On 8th July 2015, I embarked on yet another trip to Japan. However, this wasn't just a regular vacation. It was a work + holiday trip. In June 2015, I signed up for a one year membership with WWOOFJAPAN. Prior to this trip, I have already visited Japan several times, but I wanted it to be a different experience this time. Besides, I had so much time on hand, so why not try something different, right?
So, what does it mean to be a participant of WWOOF? It is actually very similar to working holiday. However, participants of WWOOF do not get paid. They work/help out their hosts for "X" amount of hours a day in exchange for accommodation & meals and with 1-2 day off a week, depending on the terms set by the host.
I decided to give this a try because I have always wanted to experience how it is like to live & work in Japan, plus I wanted to photograph & make aerial videos of the beautiful country with my drone. To do this well, I would need more time to know the place well.
After landing in Osaka airport, I stayed for a night in a budget hotel. It felt more like a capsule hotel, but it was cheap for the price; 1800yen with basic furnishing and decently clean.
Getting to Takayama city the following morning was easy. There are essentially 2 methods that you can take.
1. Direct bus service from Kintetsu Namba Station, which takes 5.5hrs and costs 4700 yen.
2. Shinkansen (Bullet Train) from Osaka to Nagoya and transfer to the Hida Express train that will take you straight to Takayama, which takes about 3.5hrs and costs 10,000 yen.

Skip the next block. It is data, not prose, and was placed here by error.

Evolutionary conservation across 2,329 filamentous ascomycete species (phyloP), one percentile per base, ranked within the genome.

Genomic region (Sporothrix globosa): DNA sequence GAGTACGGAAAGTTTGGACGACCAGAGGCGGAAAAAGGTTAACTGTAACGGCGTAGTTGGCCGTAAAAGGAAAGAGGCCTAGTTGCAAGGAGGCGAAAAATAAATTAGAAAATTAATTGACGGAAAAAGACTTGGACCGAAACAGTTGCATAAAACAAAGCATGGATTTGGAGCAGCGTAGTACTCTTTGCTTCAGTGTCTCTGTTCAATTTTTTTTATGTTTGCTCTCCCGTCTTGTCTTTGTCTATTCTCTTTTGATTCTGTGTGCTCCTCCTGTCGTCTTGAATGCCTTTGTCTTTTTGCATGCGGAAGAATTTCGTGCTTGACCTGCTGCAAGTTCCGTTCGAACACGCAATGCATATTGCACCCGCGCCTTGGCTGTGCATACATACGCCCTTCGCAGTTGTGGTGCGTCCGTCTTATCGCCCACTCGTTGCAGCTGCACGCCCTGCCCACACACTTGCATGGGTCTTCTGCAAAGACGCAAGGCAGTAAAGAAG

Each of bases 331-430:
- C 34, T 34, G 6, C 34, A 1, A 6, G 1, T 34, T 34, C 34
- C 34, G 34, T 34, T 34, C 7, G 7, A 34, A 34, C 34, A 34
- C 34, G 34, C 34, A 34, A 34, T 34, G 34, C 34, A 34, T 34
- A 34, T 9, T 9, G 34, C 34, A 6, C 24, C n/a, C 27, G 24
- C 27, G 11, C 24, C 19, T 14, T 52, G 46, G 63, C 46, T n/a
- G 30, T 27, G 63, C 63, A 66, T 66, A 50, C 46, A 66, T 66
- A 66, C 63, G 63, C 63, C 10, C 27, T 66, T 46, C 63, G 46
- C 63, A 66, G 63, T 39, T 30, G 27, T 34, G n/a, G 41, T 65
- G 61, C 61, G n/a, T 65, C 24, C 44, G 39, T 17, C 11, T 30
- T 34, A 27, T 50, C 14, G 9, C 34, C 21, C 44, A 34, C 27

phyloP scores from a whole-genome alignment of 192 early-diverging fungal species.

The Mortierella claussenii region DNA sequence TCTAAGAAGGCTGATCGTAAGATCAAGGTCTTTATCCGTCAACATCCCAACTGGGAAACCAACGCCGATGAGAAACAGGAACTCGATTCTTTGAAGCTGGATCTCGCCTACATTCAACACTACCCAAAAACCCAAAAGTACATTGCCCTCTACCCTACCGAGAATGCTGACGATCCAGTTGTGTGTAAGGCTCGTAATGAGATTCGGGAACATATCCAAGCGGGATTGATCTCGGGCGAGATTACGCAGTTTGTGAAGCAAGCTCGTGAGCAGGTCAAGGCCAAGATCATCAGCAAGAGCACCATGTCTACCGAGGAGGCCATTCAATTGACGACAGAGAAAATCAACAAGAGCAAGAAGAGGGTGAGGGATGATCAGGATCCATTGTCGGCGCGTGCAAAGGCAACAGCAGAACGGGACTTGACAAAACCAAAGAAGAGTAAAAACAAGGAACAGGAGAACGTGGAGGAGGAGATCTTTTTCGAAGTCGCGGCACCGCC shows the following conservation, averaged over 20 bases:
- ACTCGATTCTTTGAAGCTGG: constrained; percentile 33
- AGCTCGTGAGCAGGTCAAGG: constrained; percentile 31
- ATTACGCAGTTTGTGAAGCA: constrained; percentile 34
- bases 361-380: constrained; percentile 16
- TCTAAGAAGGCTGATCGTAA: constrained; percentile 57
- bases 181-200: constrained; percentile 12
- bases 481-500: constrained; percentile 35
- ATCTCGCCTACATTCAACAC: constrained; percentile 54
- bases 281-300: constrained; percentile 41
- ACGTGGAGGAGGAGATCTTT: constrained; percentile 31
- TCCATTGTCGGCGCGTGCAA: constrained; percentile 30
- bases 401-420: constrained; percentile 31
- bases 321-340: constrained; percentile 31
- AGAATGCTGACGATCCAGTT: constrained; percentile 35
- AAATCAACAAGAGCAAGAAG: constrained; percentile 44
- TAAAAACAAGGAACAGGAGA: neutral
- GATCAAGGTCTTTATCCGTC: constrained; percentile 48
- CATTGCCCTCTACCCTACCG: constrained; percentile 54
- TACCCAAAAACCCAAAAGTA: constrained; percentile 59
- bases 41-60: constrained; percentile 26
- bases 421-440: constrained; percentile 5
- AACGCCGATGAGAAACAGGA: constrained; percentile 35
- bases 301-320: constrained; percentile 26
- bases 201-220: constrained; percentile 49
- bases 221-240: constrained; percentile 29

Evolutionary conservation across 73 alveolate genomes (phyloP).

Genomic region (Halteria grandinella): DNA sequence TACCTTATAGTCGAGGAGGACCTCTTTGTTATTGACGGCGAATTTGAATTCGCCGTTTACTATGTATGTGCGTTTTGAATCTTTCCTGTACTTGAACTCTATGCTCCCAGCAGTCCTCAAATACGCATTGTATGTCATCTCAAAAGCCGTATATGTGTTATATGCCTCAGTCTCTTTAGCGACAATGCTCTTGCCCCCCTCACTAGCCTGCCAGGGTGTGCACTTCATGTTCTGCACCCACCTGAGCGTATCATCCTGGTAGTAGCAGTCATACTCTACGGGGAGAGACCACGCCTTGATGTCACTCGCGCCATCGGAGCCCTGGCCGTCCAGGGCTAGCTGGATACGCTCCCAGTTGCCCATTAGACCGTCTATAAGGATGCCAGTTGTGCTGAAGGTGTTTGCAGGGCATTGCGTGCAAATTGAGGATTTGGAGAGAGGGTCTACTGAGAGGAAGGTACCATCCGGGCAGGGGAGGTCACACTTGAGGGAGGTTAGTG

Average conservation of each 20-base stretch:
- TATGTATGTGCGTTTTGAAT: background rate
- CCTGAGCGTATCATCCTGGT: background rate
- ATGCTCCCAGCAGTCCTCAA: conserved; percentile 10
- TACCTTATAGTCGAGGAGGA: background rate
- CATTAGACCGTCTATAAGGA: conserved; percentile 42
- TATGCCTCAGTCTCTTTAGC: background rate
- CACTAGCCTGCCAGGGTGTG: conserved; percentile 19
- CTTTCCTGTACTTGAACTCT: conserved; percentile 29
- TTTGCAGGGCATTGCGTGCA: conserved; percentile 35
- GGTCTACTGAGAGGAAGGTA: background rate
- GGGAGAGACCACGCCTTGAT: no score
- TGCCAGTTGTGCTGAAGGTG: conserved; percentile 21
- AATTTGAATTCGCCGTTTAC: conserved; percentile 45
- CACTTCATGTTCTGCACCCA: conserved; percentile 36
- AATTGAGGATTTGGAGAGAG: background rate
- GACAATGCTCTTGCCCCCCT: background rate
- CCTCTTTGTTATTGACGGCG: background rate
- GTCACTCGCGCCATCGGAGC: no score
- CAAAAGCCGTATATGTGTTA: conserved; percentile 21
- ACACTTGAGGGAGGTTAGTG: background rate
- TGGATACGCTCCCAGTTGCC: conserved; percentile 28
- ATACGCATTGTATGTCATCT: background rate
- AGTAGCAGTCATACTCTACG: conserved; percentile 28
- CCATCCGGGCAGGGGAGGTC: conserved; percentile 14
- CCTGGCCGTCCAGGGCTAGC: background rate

More information can be found in the below links:
For train & bus fare calculation, route planning, use the below link:
I opted for the direct bus route to Takayama, but I would highly recommend the train option for first time visitors for one simple reason; the scenery along the way on board the Hida Express is breathtaking! Remember to take the train in the day though!
Arriving Takayama in the late afternoon, I found Keiko waiting for me at the corner of the train station with her mini van, and soon it was time to check out my new room for the next 4 weeks :)
WWOOF-ing at an organic farm was hard work, but it was an extremely fun & enriching experience. I learnt how to grow vegetables from their seeds, planting saplings in the soil, harvesting, packing for sales & the toughest of all, weeding!
Harvest from the farm was exceptionally fresh. The best part was that you could just harvest the type of vegetables you want for dinner for just minutes before you cook it. It can't get any fresher than that and it is organic :)
Check it out below!
Fresh produce from the organic farm would be sold during mid-day, so I had to wake up early in the morning to help out with the weighing and packing of vegetables.
On my off days, I would be out exploring the countryside, flying my drone, hoping to capture beautiful aerial photographs & videos!
I'll let the pictures & videos do the talking
My WWOOF experience in Japan doesn't just end here, Suwa's farm was just my first host. However, I actually stayed with total of 3 different hosts in this trip. Stay tune, more to come soon!